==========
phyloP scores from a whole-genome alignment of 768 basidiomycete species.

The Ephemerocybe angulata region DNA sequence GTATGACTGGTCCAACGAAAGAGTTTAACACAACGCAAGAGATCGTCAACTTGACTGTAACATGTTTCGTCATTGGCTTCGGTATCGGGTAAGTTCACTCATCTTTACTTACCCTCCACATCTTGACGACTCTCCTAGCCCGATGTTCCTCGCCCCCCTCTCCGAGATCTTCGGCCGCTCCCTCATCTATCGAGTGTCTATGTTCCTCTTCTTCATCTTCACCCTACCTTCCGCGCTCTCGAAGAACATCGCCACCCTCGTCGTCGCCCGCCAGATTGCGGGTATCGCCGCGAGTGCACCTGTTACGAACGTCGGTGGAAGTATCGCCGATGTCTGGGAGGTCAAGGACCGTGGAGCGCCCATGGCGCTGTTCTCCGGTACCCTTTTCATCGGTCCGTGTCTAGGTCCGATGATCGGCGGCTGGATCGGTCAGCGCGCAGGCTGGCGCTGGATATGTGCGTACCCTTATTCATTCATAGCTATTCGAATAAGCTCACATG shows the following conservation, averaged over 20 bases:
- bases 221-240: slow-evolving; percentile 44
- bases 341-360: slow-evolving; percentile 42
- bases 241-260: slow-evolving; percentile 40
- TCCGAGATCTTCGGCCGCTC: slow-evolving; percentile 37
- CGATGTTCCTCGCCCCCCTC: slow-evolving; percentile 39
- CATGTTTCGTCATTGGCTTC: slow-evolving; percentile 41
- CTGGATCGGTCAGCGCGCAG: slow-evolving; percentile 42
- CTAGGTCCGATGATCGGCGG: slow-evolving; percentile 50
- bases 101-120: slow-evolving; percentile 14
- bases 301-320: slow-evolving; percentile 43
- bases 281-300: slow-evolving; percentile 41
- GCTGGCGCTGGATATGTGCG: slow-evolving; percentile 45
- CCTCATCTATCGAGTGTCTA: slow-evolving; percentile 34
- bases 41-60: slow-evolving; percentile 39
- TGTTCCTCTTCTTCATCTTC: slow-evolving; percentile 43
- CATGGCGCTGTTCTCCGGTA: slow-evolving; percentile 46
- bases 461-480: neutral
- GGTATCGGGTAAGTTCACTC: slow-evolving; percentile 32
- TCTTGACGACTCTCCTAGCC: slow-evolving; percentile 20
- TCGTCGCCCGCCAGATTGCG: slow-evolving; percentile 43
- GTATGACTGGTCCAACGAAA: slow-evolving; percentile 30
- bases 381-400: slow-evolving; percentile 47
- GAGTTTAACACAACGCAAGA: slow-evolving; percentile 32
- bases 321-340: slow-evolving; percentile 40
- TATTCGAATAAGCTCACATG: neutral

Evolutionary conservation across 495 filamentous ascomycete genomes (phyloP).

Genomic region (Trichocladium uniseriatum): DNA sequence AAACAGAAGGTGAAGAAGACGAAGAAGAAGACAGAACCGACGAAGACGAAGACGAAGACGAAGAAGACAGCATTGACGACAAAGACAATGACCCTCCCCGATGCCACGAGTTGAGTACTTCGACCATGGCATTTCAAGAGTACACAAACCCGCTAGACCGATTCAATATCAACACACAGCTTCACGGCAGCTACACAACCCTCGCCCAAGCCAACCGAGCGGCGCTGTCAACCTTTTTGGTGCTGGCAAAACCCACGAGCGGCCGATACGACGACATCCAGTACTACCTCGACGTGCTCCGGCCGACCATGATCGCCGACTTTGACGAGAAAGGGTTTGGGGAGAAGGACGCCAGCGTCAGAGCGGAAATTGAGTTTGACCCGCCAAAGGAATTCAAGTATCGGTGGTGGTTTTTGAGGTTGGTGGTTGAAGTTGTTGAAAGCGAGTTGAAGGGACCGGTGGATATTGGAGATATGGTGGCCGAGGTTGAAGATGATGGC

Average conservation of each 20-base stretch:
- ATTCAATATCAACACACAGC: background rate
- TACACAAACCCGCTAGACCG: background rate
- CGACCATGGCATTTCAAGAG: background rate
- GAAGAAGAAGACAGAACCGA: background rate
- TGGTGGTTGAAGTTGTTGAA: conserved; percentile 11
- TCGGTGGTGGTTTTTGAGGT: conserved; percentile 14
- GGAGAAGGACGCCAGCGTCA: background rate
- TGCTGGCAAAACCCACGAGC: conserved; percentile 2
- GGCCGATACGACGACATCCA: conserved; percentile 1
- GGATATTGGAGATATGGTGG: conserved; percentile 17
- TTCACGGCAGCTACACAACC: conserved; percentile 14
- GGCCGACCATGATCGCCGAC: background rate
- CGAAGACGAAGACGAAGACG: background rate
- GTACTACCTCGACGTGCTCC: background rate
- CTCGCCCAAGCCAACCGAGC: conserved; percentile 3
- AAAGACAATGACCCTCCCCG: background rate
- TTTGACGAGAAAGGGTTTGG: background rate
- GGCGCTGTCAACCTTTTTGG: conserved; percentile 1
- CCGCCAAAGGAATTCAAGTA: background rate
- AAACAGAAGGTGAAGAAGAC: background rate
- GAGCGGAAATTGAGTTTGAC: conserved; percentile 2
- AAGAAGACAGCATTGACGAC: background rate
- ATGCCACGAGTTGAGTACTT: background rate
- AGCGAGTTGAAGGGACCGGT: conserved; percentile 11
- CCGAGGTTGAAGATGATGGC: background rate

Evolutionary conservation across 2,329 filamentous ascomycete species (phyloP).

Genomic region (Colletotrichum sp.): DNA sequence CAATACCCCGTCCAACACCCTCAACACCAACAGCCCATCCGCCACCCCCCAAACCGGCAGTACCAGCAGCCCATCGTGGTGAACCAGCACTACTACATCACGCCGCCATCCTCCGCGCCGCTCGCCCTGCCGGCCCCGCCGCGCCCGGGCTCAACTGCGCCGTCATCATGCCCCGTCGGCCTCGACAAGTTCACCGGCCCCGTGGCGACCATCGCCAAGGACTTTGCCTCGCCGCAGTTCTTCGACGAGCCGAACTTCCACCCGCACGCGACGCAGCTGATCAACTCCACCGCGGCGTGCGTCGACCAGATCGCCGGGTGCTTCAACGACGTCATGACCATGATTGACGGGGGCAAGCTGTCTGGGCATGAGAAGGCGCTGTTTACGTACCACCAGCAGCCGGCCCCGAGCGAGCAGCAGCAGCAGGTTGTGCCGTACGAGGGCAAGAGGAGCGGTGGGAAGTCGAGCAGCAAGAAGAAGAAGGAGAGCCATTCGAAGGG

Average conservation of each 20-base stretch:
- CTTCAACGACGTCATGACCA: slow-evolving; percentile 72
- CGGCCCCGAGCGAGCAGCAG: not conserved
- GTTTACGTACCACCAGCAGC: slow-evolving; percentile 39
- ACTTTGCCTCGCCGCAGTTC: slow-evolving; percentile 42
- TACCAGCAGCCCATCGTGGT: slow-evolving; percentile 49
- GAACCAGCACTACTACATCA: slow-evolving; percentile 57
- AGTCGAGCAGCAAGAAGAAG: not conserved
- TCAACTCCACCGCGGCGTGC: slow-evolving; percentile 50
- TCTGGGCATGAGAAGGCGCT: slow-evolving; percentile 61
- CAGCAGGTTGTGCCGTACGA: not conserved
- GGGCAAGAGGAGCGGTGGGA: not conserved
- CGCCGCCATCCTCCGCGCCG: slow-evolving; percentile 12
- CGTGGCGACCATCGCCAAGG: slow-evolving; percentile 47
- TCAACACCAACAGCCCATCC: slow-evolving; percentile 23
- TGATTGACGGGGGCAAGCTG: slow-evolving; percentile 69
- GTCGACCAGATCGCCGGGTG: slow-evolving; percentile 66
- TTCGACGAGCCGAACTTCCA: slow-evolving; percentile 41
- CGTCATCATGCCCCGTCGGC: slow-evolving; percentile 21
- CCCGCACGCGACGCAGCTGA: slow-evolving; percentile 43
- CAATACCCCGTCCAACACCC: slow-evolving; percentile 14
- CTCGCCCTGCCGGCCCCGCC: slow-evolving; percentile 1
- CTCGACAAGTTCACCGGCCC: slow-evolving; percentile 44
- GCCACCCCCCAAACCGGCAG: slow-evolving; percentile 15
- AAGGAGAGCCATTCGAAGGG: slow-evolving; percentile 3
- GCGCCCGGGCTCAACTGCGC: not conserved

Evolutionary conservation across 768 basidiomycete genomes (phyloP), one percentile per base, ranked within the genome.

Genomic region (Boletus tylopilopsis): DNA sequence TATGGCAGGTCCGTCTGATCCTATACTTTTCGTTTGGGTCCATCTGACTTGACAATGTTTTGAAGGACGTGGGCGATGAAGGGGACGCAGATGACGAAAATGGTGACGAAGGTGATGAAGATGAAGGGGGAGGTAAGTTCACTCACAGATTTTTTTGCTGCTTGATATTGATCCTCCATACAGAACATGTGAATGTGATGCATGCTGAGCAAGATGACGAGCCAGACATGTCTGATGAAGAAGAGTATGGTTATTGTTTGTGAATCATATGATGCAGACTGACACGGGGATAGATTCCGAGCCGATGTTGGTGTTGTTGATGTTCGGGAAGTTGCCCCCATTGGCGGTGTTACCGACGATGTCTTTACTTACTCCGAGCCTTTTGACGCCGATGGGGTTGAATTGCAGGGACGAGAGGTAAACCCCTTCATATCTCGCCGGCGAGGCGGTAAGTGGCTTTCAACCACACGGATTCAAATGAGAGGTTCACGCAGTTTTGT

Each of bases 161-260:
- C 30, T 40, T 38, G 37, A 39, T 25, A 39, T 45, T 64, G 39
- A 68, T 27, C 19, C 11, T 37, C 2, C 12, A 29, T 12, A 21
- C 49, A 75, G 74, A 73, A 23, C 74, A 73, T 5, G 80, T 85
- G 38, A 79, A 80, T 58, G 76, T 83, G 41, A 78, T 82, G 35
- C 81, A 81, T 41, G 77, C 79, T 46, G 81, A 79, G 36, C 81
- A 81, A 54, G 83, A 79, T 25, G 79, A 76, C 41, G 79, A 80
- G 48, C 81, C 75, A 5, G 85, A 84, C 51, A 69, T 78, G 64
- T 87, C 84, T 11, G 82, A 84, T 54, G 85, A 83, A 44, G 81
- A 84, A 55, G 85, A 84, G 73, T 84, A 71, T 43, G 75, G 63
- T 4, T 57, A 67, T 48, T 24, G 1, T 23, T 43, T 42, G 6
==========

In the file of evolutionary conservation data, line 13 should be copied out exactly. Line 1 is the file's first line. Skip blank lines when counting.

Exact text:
- bases 281-300: slow-evolving; percentile 41